They both try to measure the quality of the hip joint, but they use somewhat different measurements and systems for rating those measurements.
OFA rates the hips with an overall qualitative statement: excellent, good, fair, dysplastic. Fair and up means no sign of diseases, but good or excellent is better because it reflects a better shape to the socket and ball joint of the hip. You mail one radiograph of the extended hips to OFA, and three vets examine the image to produce the official rating.
- OFA's advantages are that it's easy to understand, proven to reduce the incidence of dysplasia, and available in a publicly verifiable database automatically when you pass (or when you fail but also check the box that allows failing results to be published).
- OFA's disadvantages are that if you send in a poorly positioned x-ray, you can end up with a worse rating than your dog really deserves. Also, in order to be a simple, easy to understand system, it doesn't give you all the information you might want about the joint.
PennHIP uses a quantitative measurement of hip laxity (how loose the joint is) in order to predict disease. It uses three different positions and radiographs (extended, compressed, and distracted). It creates a number called the distraction index that you can use to compare hips in a more specific way than OFA's qualitative ratings. This is slightly oversimplified, but basically, the higher the distraction index, the looser (and more disease prone) the hip. You also get the hips put on a percentile scale against other PennHIPed dogs in the breed, do you know where your dog's DI falls.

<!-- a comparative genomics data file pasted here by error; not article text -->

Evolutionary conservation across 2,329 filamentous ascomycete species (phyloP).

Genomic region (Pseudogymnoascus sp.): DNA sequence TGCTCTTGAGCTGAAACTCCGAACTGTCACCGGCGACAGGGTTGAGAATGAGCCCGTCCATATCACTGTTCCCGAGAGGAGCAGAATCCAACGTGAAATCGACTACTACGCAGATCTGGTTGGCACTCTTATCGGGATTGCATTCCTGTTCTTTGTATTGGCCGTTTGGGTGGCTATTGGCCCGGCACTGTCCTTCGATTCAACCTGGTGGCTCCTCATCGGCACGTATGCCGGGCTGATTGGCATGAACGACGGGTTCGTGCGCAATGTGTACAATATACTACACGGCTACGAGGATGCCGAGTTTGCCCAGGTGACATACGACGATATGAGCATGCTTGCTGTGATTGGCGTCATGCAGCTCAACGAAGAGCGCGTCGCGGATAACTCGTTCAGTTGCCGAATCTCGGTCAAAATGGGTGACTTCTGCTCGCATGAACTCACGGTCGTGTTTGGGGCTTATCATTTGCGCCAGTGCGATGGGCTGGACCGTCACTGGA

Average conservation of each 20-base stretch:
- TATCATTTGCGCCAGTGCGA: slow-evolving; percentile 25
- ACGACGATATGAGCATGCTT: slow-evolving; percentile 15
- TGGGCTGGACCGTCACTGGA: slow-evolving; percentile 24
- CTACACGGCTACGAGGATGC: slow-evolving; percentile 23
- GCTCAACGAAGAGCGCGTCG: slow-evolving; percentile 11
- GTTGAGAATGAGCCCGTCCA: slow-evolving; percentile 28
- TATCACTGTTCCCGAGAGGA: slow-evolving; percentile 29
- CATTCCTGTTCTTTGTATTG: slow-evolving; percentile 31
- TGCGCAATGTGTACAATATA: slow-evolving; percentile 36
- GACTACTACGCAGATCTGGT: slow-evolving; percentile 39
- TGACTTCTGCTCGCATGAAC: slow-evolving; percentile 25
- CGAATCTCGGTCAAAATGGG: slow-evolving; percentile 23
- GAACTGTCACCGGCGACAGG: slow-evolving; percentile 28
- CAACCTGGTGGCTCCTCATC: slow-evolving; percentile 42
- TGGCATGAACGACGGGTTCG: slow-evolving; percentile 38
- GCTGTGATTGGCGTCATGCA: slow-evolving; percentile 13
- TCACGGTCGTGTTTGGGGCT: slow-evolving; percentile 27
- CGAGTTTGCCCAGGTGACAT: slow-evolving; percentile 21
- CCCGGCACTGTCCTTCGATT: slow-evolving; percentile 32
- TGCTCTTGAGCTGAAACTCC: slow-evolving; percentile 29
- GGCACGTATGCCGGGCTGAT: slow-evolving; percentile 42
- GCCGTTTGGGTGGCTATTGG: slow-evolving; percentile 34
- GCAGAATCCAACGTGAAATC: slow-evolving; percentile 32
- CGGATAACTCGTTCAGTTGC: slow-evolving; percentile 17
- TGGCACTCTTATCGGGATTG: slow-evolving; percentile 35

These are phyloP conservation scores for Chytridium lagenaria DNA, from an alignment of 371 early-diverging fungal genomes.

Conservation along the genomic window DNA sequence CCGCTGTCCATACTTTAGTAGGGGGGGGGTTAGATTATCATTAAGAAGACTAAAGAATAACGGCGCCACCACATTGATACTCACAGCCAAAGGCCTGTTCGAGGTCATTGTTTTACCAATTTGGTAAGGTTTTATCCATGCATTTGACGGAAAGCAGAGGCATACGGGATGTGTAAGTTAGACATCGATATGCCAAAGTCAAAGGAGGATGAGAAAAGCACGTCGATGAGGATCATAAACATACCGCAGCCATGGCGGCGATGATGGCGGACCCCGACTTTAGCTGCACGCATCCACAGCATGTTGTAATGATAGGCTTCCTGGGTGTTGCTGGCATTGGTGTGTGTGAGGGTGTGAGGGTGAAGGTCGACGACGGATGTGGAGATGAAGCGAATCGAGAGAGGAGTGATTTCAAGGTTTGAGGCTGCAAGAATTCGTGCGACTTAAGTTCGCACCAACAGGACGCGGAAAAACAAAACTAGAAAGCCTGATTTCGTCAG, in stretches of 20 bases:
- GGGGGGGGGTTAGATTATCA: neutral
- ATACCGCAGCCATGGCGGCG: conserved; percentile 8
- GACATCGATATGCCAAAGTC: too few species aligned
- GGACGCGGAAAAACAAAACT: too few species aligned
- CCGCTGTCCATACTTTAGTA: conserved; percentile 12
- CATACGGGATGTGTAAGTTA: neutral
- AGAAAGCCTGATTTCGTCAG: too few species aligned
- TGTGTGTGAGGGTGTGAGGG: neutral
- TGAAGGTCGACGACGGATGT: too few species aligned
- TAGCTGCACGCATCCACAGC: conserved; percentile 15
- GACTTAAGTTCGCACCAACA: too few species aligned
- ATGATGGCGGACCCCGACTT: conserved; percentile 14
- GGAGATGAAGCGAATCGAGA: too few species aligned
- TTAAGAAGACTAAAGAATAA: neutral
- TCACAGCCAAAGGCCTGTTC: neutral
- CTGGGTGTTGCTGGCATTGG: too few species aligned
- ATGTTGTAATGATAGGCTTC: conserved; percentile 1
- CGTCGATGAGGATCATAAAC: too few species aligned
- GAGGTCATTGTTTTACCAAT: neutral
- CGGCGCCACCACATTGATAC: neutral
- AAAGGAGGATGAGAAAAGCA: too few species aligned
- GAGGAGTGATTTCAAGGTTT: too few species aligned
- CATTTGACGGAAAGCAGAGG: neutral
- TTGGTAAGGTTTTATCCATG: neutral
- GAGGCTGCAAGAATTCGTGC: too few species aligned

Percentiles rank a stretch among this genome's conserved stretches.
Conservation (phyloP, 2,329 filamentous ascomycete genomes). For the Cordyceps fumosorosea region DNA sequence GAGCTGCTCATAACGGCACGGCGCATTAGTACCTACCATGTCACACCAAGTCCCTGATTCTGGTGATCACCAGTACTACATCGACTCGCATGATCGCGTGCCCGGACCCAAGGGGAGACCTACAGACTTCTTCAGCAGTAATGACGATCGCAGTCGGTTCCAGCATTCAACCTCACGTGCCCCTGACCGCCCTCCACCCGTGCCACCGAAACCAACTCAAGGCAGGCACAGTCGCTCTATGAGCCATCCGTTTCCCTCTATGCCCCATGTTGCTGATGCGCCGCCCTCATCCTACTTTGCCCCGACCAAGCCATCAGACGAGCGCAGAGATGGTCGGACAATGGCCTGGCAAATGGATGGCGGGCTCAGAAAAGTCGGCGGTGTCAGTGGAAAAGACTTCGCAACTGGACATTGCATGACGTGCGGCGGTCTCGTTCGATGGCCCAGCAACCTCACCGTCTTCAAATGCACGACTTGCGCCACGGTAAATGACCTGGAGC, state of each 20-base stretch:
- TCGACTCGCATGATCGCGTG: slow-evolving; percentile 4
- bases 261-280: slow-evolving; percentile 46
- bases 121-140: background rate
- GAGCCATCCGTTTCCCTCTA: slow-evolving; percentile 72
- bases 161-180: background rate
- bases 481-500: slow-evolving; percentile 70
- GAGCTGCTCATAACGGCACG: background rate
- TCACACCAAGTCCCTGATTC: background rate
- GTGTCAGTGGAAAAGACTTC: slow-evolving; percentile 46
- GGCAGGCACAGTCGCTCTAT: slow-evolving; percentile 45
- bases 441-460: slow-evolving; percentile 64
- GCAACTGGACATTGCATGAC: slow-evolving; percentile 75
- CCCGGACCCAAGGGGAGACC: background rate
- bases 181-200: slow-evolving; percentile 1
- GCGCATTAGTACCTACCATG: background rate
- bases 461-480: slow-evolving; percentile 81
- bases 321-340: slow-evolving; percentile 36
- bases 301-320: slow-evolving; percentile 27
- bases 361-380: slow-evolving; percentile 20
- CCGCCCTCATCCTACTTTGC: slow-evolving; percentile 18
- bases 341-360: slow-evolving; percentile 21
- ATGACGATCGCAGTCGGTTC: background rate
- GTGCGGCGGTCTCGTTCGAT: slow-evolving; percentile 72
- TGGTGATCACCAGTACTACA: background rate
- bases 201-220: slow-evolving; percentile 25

- The advantage is that you get a clear, specific measurement of the hip's laxity.
- The disadvantages of PennHIP are that doesn't give you a clear cutoff line on what's good to breed or what's not the way OFA does. It also doesn't post the results in a publicly verifiable database (though you can have PennHIP results cross posted to OFA for a fee, I think).
Both are considered excellent ways to help breeders reduce hip problems in their breed by ensuring breeding stock is free of disease. OFA is more straightforward and publicly verifiable, and it's currently the gold standard (pun intended) for Golden breeders. Lots of breeders use PennHIP on top by having all the radiographs taken at the same time (one of the three PennHIP x-rays is the same one you'd use for OFA). That way you get a rating from OFA you can post publicly, and also the more specific information from PennHIP that might be helpful for an experienced, knowledgeable breeder who's trying to create impeccable hips for their canine athletes.